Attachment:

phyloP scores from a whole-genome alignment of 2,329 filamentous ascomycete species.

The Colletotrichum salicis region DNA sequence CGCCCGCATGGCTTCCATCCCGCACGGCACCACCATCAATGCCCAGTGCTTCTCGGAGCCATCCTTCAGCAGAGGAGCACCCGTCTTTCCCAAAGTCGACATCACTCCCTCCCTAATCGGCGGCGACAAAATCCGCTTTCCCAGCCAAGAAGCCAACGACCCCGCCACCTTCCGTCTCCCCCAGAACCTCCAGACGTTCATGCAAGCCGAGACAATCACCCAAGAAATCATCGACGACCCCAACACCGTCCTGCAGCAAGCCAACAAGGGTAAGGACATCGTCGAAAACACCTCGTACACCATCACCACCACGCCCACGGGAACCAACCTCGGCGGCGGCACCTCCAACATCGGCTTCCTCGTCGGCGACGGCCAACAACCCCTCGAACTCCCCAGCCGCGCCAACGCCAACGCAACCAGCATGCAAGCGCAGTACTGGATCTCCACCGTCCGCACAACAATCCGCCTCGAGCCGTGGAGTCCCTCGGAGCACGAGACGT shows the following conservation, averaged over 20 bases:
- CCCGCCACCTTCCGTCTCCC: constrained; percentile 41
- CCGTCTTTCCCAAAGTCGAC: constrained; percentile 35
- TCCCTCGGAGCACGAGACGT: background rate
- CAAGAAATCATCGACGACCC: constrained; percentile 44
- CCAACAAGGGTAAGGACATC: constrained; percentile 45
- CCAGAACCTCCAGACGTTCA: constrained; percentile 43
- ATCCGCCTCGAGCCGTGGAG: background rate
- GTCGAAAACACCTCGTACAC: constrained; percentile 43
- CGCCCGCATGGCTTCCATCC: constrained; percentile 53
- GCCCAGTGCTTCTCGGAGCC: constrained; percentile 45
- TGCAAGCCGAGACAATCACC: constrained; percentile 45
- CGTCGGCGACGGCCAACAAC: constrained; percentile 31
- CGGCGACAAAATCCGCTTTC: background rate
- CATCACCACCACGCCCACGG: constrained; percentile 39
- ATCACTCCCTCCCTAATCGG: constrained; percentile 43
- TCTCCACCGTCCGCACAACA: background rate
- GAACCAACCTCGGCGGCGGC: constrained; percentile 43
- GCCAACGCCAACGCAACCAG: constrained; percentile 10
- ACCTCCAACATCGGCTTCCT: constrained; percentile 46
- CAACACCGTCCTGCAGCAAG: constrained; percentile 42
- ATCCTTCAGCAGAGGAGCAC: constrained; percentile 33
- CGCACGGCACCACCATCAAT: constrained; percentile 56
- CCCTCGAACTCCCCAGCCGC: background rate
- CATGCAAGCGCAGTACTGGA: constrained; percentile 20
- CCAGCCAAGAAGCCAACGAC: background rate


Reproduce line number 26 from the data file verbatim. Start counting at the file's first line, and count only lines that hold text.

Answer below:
- CATGCAAGCGCAGTACTGGA: constrained; percentile 20